Compression of the lower trunk of the brachial plexus by a cervical rib in two adolescent girls: case reports and surgical treatment.

Dahlin LB, Backman C, Düppe H, Saito H, Chemnitz A, Abul-Kasim K, Maly P - J Brachial Plex Peripher Nerve Inj (2009)

Exploration of the brachial plexus through a supraclavicular approach on the left side of the 17 year old girl. After skin incision and incision of the fascia the brachial plexus (arrow; A) was located very superficially riding on the cervical rib (arrow; B) and with a distorted anatomy of the brachial plexus rather twisted and horizontally located on top of the cervical rib. The cervical rib was resected in pieces (large arrow cervical rib; small arrow fibrous tissue; C) and the surface of the remaining exposed bone was covered with bone wax. After resection of a cervical rib, the brachial plexus was no longer distorted by any structures and the subclavian artery could be observed (arrow in D). Photos taken from below with the left arm to the right and the head to the left.
© Copyright Policy - open-access
Related In: Results  -  Collection

License
Show All Figures
getmorefigures.php?uid=PMC2742518&req=5

Figure 5: Exploration of the brachial plexus through a supraclavicular approach on the left side of the 17 year old girl. After skin incision and incision of the fascia the brachial plexus (arrow; A) was located very superficially riding on the cervical rib (arrow; B) and with a distorted anatomy of the brachial plexus rather twisted and horizontally located on top of the cervical rib. The cervical rib was resected in pieces (large arrow cervical rib; small arrow fibrous tissue; C) and the surface of the remaining exposed bone was covered with bone wax. After resection of a cervical rib, the brachial plexus was no longer distorted by any structures and the subclavian artery could be observed (arrow in D). Photos taken from below with the left arm to the right and the head to the left.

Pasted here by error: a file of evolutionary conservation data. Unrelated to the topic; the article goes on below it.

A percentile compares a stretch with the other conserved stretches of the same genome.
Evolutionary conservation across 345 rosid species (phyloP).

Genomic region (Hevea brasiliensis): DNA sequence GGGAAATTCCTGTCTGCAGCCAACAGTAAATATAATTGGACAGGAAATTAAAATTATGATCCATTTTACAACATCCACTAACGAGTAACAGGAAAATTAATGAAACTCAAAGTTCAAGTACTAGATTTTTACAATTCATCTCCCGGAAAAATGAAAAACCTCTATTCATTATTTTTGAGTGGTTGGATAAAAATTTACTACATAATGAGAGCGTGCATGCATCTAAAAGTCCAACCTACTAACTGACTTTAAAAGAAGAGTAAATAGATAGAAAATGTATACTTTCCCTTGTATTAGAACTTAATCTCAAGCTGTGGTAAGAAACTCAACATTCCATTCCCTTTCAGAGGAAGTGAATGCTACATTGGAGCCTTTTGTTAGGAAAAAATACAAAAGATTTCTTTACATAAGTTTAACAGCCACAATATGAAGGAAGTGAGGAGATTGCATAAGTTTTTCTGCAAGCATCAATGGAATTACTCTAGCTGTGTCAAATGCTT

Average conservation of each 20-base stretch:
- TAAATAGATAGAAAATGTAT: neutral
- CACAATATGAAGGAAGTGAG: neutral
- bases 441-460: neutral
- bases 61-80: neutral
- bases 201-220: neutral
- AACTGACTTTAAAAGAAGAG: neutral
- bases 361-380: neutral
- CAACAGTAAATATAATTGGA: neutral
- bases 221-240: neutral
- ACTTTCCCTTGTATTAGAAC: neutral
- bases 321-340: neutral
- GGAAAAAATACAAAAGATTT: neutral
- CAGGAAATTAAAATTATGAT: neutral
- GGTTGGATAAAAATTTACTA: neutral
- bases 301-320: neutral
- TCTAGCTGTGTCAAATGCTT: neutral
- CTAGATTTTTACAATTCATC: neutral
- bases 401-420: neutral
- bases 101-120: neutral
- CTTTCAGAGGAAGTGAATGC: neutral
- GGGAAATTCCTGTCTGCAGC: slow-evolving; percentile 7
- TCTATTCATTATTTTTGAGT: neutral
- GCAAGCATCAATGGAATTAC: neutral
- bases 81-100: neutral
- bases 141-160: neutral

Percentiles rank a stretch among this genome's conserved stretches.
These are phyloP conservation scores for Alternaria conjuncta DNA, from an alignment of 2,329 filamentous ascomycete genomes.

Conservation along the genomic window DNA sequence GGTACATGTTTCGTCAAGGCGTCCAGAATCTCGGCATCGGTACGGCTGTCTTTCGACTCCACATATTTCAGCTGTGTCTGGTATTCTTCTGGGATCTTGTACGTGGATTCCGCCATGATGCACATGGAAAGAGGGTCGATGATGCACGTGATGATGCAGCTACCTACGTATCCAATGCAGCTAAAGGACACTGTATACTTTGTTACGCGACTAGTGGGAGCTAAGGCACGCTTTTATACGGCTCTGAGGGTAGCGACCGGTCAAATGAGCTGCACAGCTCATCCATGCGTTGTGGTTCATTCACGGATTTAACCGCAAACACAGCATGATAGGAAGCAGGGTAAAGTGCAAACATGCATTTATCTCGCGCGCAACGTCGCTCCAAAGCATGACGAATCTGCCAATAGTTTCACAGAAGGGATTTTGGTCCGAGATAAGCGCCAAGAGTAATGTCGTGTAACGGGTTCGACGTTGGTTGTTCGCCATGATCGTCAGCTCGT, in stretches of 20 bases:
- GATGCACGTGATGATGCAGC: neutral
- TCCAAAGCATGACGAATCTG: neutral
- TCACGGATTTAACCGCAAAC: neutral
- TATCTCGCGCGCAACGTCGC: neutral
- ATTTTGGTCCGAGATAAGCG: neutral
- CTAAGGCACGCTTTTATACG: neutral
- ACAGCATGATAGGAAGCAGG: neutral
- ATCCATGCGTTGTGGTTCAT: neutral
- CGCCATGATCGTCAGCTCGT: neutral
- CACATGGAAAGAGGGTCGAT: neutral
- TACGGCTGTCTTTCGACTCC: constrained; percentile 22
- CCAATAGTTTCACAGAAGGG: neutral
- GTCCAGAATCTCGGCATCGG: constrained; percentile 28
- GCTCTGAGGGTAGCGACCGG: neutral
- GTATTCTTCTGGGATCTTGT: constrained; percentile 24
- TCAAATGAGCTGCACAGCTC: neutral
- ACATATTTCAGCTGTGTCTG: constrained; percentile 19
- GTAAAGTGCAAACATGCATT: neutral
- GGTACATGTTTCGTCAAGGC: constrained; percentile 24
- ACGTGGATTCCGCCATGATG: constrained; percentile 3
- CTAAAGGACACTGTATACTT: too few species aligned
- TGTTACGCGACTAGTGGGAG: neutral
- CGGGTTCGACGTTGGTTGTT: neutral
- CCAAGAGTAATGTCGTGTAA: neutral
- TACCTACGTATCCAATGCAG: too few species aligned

Mentions: The brachial plexus and the cervical rib of the patient were explored when the girl was 17 years. The brachial plexus was distorted at and adhered to the ventral edge of the cervical rib and the bony process from the first rib (Fig. 5). The main part of the cervical rib including the bone process from the first rib was resected after the lower trunk was lifted up (Fig. 5). The subclavian artery was not impinged by the bone formation. The direct postoperative events were without problems, but later she was investigated at the Department of Infectious Diseases due to fever of unknown origin. No cause of the fever was found and later she recovered completely. She was followed regularly as with Case One.

Bottom Line: Presence of a cervical rib in children is extremely rare, particularly when symptoms of compression of the lower trunk of the brachial plexus occur.We present two cases with such a condition, where two young girls, 11 and 16 years of age were treated by resection of the cervical rib after a supraclavicular exploration of the lower trunk of the brachial plexus.The procedure led to successful results, objectively verified with tests in a work simulator, at one year follow-up.

View Article: PubMed Central - HTML - PubMed

Affiliation: Hand Surgery, Department of Clinical Sciences in Malmö, Lund University, Malmö, Sweden. lars.dahlin@med.lu.se

ABSTRACT
Presence of a cervical rib in children is extremely rare, particularly when symptoms of compression of the lower trunk of the brachial plexus occur. We present two cases with such a condition, where two young girls, 11 and 16 years of age were treated by resection of the cervical rib after a supraclavicular exploration of the lower trunk of the brachial plexus. The procedure led to successful results, objectively verified with tests in a work simulator, at one year follow-up.

No MeSH data available.


Related in: MedlinePlus